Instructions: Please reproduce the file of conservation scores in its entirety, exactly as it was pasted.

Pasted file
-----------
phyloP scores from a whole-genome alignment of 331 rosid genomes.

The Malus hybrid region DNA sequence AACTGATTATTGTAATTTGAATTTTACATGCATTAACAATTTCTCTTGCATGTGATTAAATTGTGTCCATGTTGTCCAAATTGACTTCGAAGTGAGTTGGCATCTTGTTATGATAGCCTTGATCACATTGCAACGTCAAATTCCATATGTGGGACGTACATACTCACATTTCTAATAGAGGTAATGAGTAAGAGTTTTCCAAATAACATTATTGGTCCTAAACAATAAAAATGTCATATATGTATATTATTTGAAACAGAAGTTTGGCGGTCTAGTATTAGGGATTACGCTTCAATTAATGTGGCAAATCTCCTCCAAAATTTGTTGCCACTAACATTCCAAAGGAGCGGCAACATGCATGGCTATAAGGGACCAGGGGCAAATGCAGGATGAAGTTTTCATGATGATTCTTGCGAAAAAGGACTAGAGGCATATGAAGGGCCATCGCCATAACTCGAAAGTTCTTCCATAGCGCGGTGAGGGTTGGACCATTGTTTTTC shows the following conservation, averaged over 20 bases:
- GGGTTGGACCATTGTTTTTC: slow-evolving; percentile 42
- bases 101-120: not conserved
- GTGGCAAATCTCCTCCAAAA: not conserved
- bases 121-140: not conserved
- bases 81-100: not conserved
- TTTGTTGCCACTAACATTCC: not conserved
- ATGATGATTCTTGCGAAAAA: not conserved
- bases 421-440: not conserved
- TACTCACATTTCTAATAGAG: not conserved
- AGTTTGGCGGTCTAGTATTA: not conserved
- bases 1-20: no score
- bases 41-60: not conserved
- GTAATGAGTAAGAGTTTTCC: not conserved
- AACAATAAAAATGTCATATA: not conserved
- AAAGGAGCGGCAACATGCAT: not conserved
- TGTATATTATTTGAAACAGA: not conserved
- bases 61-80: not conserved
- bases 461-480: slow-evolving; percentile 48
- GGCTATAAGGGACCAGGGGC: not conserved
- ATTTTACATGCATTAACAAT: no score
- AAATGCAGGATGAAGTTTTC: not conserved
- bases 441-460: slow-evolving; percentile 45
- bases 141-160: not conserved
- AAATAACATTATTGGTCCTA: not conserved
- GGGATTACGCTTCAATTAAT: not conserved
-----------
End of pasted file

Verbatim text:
phyloP scores from a whole-genome alignment of 331 rosid genomes.

The Malus hybrid region DNA sequence AACTGATTATTGTAATTTGAATTTTACATGCATTAACAATTTCTCTTGCATGTGATTAAATTGTGTCCATGTTGTCCAAATTGACTTCGAAGTGAGTTGGCATCTTGTTATGATAGCCTTGATCACATTGCAACGTCAAATTCCATATGTGGGACGTACATACTCACATTTCTAATAGAGGTAATGAGTAAGAGTTTTCCAAATAACATTATTGGTCCTAAACAATAAAAATGTCATATATGTATATTATTTGAAACAGAAGTTTGGCGGTCTAGTATTAGGGATTACGCTTCAATTAATGTGGCAAATCTCCTCCAAAATTTGTTGCCACTAACATTCCAAAGGAGCGGCAACATGCATGGCTATAAGGGACCAGGGGCAAATGCAGGATGAAGTTTTCATGATGATTCTTGCGAAAAAGGACTAGAGGCATATGAAGGGCCATCGCCATAACTCGAAAGTTCTTCCATAGCGCGGTGAGGGTTGGACCATTGTTTTTC shows the following conservation, averaged over 20 bases:
- GGGTTGGACCATTGTTTTTC: slow-evolving; percentile 42
- bases 101-120: not conserved
- GTGGCAAATCTCCTCCAAAA: not conserved
- bases 121-140: not conserved
- bases 81-100: not conserved
- TTTGTTGCCACTAACATTCC: not conserved
- ATGATGATTCTTGCGAAAAA: not conserved
- bases 421-440: not conserved
- TACTCACATTTCTAATAGAG: not conserved
- AGTTTGGCGGTCTAGTATTA: not conserved
- bases 1-20: no score
- bases 41-60: not conserved
- GTAATGAGTAAGAGTTTTCC: not conserved
- AACAATAAAAATGTCATATA: not conserved
- AAAGGAGCGGCAACATGCAT: not conserved
- TGTATATTATTTGAAACAGA: not conserved
- bases 61-80: not conserved
- bases 461-480: slow-evolving; percentile 48
- GGCTATAAGGGACCAGGGGC: not conserved
- ATTTTACATGCATTAACAAT: no score
- AAATGCAGGATGAAGTTTTC: not conserved
- bases 441-460: slow-evolving; percentile 45
- bases 141-160: not conserved
- AAATAACATTATTGGTCCTA: not conserved
- GGGATTACGCTTCAATTAAT: not conserved